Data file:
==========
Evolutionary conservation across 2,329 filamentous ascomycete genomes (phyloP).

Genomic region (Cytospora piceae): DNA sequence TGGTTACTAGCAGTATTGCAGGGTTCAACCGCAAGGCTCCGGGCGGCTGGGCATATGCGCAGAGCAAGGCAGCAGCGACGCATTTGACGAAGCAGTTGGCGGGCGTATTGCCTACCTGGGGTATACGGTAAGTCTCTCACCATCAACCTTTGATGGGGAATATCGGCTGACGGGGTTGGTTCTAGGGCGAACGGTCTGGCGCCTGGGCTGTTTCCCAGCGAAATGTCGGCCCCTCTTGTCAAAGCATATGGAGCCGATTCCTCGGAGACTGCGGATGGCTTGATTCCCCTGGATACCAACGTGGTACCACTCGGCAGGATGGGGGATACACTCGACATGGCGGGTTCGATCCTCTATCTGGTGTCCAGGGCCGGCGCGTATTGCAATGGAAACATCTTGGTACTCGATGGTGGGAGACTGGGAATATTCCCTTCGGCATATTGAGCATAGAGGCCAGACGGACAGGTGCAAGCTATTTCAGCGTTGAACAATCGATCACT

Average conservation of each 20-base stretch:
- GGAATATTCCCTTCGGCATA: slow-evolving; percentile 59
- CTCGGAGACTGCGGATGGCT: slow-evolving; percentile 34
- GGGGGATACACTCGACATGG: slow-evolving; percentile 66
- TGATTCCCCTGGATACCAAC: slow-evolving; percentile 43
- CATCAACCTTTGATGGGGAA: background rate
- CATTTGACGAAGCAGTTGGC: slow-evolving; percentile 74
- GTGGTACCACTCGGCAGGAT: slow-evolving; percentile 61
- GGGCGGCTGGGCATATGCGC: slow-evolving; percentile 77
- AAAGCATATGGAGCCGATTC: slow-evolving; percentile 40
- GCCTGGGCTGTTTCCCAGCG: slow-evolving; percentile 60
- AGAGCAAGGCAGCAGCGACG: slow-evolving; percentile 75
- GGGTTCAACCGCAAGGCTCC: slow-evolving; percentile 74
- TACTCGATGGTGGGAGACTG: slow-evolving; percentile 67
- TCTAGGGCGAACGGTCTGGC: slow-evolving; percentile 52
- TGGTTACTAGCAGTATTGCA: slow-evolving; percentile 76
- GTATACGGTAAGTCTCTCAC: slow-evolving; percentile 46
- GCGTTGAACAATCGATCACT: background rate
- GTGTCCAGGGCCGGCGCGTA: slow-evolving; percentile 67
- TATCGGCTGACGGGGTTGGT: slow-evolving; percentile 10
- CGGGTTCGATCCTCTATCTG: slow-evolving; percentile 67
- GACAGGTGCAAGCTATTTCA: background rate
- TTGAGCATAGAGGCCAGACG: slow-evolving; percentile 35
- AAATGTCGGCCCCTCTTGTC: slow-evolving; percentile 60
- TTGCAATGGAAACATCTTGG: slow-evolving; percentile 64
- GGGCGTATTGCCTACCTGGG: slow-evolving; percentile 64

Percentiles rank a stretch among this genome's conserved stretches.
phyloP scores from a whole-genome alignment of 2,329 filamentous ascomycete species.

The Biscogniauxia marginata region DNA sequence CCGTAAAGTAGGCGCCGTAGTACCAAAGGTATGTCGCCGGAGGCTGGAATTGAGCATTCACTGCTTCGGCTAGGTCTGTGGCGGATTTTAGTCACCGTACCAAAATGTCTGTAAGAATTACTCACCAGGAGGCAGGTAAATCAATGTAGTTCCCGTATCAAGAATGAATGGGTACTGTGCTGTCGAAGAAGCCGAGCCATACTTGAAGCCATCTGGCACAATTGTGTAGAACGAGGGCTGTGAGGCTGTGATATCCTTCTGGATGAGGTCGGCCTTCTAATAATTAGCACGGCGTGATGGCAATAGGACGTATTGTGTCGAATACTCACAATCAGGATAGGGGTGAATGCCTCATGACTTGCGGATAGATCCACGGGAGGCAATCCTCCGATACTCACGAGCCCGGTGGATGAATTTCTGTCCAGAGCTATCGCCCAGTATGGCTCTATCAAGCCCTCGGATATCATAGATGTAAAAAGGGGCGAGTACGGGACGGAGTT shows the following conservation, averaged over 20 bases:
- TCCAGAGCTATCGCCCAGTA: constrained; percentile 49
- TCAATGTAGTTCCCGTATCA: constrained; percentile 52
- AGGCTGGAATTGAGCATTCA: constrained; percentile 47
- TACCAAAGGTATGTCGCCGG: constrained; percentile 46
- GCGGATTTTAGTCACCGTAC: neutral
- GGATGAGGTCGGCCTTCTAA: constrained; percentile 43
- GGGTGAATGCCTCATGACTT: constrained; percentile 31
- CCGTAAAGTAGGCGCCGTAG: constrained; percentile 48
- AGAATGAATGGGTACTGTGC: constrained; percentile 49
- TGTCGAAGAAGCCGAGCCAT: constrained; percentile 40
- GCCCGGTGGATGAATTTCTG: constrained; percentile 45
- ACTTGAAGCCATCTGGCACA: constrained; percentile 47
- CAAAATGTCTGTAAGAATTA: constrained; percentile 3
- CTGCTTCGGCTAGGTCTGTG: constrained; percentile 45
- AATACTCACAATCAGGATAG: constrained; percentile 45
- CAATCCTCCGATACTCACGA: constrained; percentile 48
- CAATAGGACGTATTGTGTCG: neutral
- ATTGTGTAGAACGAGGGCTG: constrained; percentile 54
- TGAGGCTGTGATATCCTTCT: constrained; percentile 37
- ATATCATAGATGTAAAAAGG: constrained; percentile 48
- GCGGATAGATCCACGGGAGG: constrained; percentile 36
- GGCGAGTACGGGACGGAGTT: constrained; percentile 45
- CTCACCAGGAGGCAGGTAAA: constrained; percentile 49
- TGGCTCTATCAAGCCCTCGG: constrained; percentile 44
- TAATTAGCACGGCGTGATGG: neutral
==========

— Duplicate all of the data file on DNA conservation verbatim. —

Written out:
Evolutionary conservation across 2,329 filamentous ascomycete genomes (phyloP).

Genomic region (Cytospora piceae): DNA sequence TGGTTACTAGCAGTATTGCAGGGTTCAACCGCAAGGCTCCGGGCGGCTGGGCATATGCGCAGAGCAAGGCAGCAGCGACGCATTTGACGAAGCAGTTGGCGGGCGTATTGCCTACCTGGGGTATACGGTAAGTCTCTCACCATCAACCTTTGATGGGGAATATCGGCTGACGGGGTTGGTTCTAGGGCGAACGGTCTGGCGCCTGGGCTGTTTCCCAGCGAAATGTCGGCCCCTCTTGTCAAAGCATATGGAGCCGATTCCTCGGAGACTGCGGATGGCTTGATTCCCCTGGATACCAACGTGGTACCACTCGGCAGGATGGGGGATACACTCGACATGGCGGGTTCGATCCTCTATCTGGTGTCCAGGGCCGGCGCGTATTGCAATGGAAACATCTTGGTACTCGATGGTGGGAGACTGGGAATATTCCCTTCGGCATATTGAGCATAGAGGCCAGACGGACAGGTGCAAGCTATTTCAGCGTTGAACAATCGATCACT

Average conservation of each 20-base stretch:
- GGAATATTCCCTTCGGCATA: slow-evolving; percentile 59
- CTCGGAGACTGCGGATGGCT: slow-evolving; percentile 34
- GGGGGATACACTCGACATGG: slow-evolving; percentile 66
- TGATTCCCCTGGATACCAAC: slow-evolving; percentile 43
- CATCAACCTTTGATGGGGAA: background rate
- CATTTGACGAAGCAGTTGGC: slow-evolving; percentile 74
- GTGGTACCACTCGGCAGGAT: slow-evolving; percentile 61
- GGGCGGCTGGGCATATGCGC: slow-evolving; percentile 77
- AAAGCATATGGAGCCGATTC: slow-evolving; percentile 40
- GCCTGGGCTGTTTCCCAGCG: slow-evolving; percentile 60
- AGAGCAAGGCAGCAGCGACG: slow-evolving; percentile 75
- GGGTTCAACCGCAAGGCTCC: slow-evolving; percentile 74
- TACTCGATGGTGGGAGACTG: slow-evolving; percentile 67
- TCTAGGGCGAACGGTCTGGC: slow-evolving; percentile 52
- TGGTTACTAGCAGTATTGCA: slow-evolving; percentile 76
- GTATACGGTAAGTCTCTCAC: slow-evolving; percentile 46
- GCGTTGAACAATCGATCACT: background rate
- GTGTCCAGGGCCGGCGCGTA: slow-evolving; percentile 67
- TATCGGCTGACGGGGTTGGT: slow-evolving; percentile 10
- CGGGTTCGATCCTCTATCTG: slow-evolving; percentile 67
- GACAGGTGCAAGCTATTTCA: background rate
- TTGAGCATAGAGGCCAGACG: slow-evolving; percentile 35
- AAATGTCGGCCCCTCTTGTC: slow-evolving; percentile 60
- TTGCAATGGAAACATCTTGG: slow-evolving; percentile 64
- GGGCGTATTGCCTACCTGGG: slow-evolving; percentile 64

Percentiles rank a stretch among this genome's conserved stretches.
phyloP scores from a whole-genome alignment of 2,329 filamentous ascomycete species.

The Biscogniauxia marginata region DNA sequence CCGTAAAGTAGGCGCCGTAGTACCAAAGGTATGTCGCCGGAGGCTGGAATTGAGCATTCACTGCTTCGGCTAGGTCTGTGGCGGATTTTAGTCACCGTACCAAAATGTCTGTAAGAATTACTCACCAGGAGGCAGGTAAATCAATGTAGTTCCCGTATCAAGAATGAATGGGTACTGTGCTGTCGAAGAAGCCGAGCCATACTTGAAGCCATCTGGCACAATTGTGTAGAACGAGGGCTGTGAGGCTGTGATATCCTTCTGGATGAGGTCGGCCTTCTAATAATTAGCACGGCGTGATGGCAATAGGACGTATTGTGTCGAATACTCACAATCAGGATAGGGGTGAATGCCTCATGACTTGCGGATAGATCCACGGGAGGCAATCCTCCGATACTCACGAGCCCGGTGGATGAATTTCTGTCCAGAGCTATCGCCCAGTATGGCTCTATCAAGCCCTCGGATATCATAGATGTAAAAAGGGGCGAGTACGGGACGGAGTT shows the following conservation, averaged over 20 bases:
- TCCAGAGCTATCGCCCAGTA: constrained; percentile 49
- TCAATGTAGTTCCCGTATCA: constrained; percentile 52
- AGGCTGGAATTGAGCATTCA: constrained; percentile 47
- TACCAAAGGTATGTCGCCGG: constrained; percentile 46
- GCGGATTTTAGTCACCGTAC: neutral
- GGATGAGGTCGGCCTTCTAA: constrained; percentile 43
- GGGTGAATGCCTCATGACTT: constrained; percentile 31
- CCGTAAAGTAGGCGCCGTAG: constrained; percentile 48
- AGAATGAATGGGTACTGTGC: constrained; percentile 49
- TGTCGAAGAAGCCGAGCCAT: constrained; percentile 40
- GCCCGGTGGATGAATTTCTG: constrained; percentile 45
- ACTTGAAGCCATCTGGCACA: constrained; percentile 47
- CAAAATGTCTGTAAGAATTA: constrained; percentile 3
- CTGCTTCGGCTAGGTCTGTG: constrained; percentile 45
- AATACTCACAATCAGGATAG: constrained; percentile 45
- CAATCCTCCGATACTCACGA: constrained; percentile 48
- CAATAGGACGTATTGTGTCG: neutral
- ATTGTGTAGAACGAGGGCTG: constrained; percentile 54
- TGAGGCTGTGATATCCTTCT: constrained; percentile 37
- ATATCATAGATGTAAAAAGG: constrained; percentile 48
- GCGGATAGATCCACGGGAGG: constrained; percentile 36
- GGCGAGTACGGGACGGAGTT: constrained; percentile 45
- CTCACCAGGAGGCAGGTAAA: constrained; percentile 49
- TGGCTCTATCAAGCCCTCGG: constrained; percentile 44
- TAATTAGCACGGCGTGATGG: neutral